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Mar 28, 2014

SATIIM continues to monitor illegal harvesting activity

Greg Ch’oc

The perennial issue of rosewood extraction, despite an existing moratorium, remains a thorn in the sides of conservationists across the south.  Illegal logging operations continue throughout Toledo, from Trio in the northwest part of the district to the fringes of the Sarstoon-Temash National Park.  A recent incursion by Guatemalan harvesters within the protected area resulted in the felling of a number of trees.  Notwithstanding a patrol of rangers attached to the Sarstoon-Temash Institute of Indigenous Management, SATIIM, the wholesale despoliation of rosewood is unimpeded.  According to Greg Ch’oc, executive director of SATIIM, the organization is continuing to monitor activity within the area even with a lack of boots on the ground.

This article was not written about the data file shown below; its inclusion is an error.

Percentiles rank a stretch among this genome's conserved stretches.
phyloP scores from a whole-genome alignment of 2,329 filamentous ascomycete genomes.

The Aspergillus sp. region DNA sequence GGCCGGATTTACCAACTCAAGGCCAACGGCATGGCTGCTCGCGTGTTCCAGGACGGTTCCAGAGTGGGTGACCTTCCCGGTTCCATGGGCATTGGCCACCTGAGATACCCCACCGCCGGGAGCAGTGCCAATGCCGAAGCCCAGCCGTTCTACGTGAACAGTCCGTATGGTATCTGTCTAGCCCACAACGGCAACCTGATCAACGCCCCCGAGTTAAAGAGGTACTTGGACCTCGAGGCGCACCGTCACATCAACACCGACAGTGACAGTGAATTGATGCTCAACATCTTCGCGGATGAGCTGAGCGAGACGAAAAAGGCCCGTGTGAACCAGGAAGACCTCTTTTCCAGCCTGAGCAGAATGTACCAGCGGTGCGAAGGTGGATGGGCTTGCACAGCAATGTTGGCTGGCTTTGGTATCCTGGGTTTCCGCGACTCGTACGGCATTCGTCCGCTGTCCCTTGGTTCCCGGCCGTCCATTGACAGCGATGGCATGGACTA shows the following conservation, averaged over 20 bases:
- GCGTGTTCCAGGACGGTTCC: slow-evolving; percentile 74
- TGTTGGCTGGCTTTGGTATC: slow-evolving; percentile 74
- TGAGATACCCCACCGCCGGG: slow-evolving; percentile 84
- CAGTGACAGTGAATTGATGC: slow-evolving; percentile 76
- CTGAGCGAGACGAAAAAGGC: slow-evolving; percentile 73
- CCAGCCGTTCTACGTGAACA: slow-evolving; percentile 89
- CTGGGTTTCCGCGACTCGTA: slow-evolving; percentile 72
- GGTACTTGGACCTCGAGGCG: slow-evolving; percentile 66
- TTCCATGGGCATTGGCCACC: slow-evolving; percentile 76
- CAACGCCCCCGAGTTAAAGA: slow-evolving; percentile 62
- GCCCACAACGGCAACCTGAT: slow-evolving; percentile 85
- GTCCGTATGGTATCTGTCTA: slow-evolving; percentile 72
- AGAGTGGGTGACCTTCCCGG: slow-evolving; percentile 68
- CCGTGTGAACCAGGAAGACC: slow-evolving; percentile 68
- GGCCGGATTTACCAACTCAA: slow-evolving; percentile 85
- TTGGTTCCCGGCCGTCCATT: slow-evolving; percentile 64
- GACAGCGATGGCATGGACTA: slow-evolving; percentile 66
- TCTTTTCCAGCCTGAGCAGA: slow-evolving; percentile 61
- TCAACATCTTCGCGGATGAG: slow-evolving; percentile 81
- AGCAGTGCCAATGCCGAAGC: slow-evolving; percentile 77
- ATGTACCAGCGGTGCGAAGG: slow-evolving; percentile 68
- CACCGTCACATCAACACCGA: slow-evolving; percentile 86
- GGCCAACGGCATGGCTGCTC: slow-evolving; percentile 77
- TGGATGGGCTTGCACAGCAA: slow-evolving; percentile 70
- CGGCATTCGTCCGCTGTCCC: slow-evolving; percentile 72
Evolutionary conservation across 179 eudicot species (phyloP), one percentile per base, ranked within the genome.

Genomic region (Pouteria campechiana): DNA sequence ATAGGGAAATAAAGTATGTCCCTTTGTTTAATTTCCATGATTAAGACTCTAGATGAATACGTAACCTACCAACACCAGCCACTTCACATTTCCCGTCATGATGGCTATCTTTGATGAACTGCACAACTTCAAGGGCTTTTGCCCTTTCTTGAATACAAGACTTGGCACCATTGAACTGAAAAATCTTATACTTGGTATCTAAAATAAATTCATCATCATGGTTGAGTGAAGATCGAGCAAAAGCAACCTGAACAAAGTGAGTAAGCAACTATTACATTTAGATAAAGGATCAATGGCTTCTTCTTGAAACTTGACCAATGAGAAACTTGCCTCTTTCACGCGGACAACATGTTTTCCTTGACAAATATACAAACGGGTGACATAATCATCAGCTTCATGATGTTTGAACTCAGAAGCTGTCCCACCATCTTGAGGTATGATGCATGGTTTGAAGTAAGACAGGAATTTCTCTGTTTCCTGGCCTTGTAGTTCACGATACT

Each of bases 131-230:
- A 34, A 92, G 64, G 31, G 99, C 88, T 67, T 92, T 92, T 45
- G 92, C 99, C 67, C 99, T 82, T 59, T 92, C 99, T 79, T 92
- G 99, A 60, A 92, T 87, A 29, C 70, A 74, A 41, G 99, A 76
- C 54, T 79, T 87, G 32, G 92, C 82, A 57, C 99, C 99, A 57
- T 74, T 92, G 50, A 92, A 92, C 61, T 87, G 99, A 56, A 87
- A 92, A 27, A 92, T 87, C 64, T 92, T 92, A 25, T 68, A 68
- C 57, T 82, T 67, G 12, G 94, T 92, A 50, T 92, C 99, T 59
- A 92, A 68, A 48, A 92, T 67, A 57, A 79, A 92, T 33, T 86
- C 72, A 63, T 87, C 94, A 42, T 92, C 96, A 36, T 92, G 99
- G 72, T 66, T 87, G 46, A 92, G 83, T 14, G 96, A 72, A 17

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Greg Ch’oc, Executive Director, SATIIM

“We continue to monitor the area, as I have said and the community leaders have committed themselves to, because it is Maya ancestral land.  We have not seen any evidence to date of any further activity, that does not mean that there won’t be any or there may not be any other activity occurring in the park, it’s a huge place and having five rangers and leaders going in to monitor is a huge undertaking.  So, we are monitoring with the limited resources we have and as soon as we encounter any illegal activities we report it to the Forestry Department and in some instances we get ignored, the illegal activities are ignored but we will do what we can do to preserve the ecological integrity of the area that the communities call home.”

 

In early February, rangers on patrol of the Sarstoon-Temash National Park came across a group of loggers in the process of extracting thirty-eight flitches of rosewood in the area of Black Creek, near the Belize/Guatemala border.  Despite notifying authorities an operation to pursue the illegal tree cutters had to be aborted as the men reportedly fled across into Guatemala.

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